According to Morgan Stanley analyst Kathryn Huberty, ending Apple's infamously exclusive relationship with AT&T could double iPhone sales.
Huberty's unsurprising prediction seems to suggest that Apple would be foolish to not end its exclusive deal with AT&T since to do so would bolster sales. What's not so obvious is that a jump in sales doesn't necessarily correspond to a jump in profitability. The deciding factor for Apple in making the leap is more likely to hinge on the increasing profitability of the App Store than simply selling more phones.
Apple has never been interested in simply moving product. Apple is focused on positioning and profitability. It caters to the needs of the most profitable demographics. By funneling the iPhone through a single carrier, AT&T, Apple has been able to extract a premium from that carrier's service fees. While the official numbers aren't public, it's easy to ascertain that when a second US iPhone carrier is introduced, AT&T will discontinue kicking back to Apple the kind of premiums they've been willing to pay for exclusive rights to the iPhone.
AT&T has been smart to offer Apple a sweetheart of a deal. For years, the number of people flocking to AT&T simply to have an iPhone has been a boon to the telecomm giant's bottom line. It's in AT&T's interest to keep this deal going. I shutter at what will happen to its customer base the day an additional carrier or two is added.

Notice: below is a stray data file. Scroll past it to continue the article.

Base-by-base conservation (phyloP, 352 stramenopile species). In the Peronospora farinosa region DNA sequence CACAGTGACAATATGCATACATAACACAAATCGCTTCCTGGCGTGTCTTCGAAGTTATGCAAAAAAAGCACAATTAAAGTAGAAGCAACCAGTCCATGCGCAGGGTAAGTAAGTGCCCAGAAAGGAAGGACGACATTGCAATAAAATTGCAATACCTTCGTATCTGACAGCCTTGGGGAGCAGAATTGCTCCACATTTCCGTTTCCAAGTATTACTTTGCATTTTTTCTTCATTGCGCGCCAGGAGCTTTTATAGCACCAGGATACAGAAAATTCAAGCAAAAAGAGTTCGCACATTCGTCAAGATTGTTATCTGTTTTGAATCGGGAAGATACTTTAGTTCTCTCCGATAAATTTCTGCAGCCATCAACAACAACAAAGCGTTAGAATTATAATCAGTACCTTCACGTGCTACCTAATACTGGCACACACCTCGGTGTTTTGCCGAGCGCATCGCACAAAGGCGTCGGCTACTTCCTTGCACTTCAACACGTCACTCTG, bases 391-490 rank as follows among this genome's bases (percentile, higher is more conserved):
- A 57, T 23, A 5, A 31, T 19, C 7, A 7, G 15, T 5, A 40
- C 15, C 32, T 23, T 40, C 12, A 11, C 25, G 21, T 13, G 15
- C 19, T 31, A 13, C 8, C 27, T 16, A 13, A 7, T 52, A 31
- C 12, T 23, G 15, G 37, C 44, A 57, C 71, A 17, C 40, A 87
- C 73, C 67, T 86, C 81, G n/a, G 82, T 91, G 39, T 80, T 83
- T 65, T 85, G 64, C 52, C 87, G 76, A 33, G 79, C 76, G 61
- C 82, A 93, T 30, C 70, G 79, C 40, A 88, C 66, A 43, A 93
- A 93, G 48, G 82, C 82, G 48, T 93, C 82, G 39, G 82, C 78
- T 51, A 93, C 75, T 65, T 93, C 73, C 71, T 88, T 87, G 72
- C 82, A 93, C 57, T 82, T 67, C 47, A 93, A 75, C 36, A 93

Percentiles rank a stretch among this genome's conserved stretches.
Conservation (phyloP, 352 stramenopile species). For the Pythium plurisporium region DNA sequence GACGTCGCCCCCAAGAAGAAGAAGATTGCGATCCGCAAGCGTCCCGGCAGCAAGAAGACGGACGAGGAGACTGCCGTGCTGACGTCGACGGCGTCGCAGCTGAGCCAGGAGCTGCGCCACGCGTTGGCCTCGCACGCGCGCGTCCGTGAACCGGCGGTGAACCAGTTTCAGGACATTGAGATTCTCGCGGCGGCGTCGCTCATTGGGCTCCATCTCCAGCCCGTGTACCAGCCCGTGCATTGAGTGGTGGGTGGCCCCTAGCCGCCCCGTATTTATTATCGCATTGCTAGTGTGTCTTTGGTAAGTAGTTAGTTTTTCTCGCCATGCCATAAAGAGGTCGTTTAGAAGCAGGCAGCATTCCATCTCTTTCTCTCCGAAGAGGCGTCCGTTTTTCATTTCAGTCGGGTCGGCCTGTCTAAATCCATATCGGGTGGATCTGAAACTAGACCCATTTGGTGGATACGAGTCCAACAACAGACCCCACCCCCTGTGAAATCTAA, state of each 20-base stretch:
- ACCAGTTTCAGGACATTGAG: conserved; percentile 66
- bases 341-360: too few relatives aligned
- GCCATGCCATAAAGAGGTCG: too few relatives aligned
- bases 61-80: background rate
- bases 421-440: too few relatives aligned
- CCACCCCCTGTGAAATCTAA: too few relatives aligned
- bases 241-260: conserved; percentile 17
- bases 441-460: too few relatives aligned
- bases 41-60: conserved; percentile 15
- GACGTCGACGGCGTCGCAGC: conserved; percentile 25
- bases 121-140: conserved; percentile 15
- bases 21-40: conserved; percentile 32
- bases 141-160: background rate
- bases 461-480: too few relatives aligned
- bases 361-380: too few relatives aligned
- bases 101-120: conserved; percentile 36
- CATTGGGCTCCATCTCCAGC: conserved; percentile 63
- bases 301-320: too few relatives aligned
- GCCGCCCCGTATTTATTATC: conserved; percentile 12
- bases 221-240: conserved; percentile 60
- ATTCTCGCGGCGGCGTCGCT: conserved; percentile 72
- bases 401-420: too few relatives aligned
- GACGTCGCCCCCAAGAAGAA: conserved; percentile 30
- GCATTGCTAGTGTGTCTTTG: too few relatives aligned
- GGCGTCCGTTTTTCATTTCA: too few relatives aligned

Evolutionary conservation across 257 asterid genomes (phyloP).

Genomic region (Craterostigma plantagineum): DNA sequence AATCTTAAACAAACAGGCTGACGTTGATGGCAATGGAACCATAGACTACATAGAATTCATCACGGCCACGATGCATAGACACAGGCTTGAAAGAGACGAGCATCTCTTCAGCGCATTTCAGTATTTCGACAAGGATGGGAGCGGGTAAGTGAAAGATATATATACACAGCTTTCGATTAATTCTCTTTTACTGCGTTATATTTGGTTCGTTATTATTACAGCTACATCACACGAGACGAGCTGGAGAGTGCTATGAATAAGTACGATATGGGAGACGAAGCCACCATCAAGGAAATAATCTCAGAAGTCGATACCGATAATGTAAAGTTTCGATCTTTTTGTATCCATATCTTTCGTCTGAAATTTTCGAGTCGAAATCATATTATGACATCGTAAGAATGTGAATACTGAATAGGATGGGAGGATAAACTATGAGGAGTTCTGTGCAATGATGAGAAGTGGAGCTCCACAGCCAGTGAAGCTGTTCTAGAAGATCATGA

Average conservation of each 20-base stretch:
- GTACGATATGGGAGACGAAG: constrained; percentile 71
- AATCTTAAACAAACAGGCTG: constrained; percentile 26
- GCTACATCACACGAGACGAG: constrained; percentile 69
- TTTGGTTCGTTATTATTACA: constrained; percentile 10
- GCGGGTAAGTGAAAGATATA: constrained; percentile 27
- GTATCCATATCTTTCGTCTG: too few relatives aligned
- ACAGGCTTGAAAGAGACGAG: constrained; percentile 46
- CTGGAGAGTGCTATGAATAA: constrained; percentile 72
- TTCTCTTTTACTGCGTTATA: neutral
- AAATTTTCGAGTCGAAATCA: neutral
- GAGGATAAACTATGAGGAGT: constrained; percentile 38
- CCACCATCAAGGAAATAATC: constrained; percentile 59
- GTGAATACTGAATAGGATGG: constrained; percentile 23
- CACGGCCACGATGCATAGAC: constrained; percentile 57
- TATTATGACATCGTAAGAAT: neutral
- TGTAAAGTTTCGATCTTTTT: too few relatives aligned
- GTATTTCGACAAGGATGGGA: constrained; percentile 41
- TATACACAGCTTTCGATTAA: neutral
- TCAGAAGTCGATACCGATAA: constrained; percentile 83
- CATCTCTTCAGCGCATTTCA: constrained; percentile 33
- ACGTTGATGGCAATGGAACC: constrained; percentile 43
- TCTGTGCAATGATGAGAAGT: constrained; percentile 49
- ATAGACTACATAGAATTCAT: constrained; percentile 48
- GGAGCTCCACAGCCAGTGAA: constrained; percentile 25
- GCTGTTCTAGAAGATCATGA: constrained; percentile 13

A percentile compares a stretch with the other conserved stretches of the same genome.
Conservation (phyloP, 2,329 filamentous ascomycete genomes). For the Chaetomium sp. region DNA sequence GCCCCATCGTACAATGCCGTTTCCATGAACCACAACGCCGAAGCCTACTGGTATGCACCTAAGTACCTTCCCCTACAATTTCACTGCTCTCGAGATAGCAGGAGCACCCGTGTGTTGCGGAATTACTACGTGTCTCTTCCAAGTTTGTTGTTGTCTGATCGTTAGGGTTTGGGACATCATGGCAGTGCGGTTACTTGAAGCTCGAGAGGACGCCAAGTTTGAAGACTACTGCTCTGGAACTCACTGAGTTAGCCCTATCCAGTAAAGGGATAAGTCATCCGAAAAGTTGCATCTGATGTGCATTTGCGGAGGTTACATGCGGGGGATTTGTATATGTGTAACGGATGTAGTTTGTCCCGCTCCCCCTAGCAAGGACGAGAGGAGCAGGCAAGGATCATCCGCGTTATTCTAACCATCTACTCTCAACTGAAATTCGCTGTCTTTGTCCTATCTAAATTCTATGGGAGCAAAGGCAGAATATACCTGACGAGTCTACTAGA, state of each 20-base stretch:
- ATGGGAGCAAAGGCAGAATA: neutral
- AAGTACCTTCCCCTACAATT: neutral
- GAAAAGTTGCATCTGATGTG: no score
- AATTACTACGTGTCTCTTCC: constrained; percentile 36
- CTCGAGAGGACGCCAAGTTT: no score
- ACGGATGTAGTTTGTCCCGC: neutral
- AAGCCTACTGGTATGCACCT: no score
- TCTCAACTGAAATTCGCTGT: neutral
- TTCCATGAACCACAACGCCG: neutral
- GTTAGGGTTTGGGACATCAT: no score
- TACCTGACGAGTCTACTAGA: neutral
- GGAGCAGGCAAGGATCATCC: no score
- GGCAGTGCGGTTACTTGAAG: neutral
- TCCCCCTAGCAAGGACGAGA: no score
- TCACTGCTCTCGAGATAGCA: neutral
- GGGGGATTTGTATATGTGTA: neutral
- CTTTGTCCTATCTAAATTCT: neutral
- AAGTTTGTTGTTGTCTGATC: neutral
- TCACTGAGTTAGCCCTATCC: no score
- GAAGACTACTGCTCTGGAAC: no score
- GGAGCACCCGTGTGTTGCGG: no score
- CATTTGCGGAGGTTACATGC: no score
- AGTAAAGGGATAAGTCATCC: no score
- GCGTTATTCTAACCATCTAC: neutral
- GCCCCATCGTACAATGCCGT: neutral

The App Store has changed things in a big way since the original deal was inked. While only Apple knows just how much income it's earning from the over two billion Apps downloaded from the App store, its impossible to ignore that the 30 percent is skims from each paid app is going to add up to a big pile of pennies.
While Apple makes a handsome profit from each iPhone sold, sticking exclusively with AT&T limits the number of iPhones in people's hands. That, in turn, limits the number of purchases from the App Store, a fact that you can be sure Apple is keenly aware of.
The turning point for the Apple/AT&T deal is going to be the day that Apple loses out on more income from the App store than it gains by going steady with AT&T. Considering the avalanche of momentum the App store is gaining in Apple's quest for mobile computing dominance, its hard not to see that the time to start shorting AT&T stock is near.
Michael Scalisi is an IT manager based in Alameda, CA.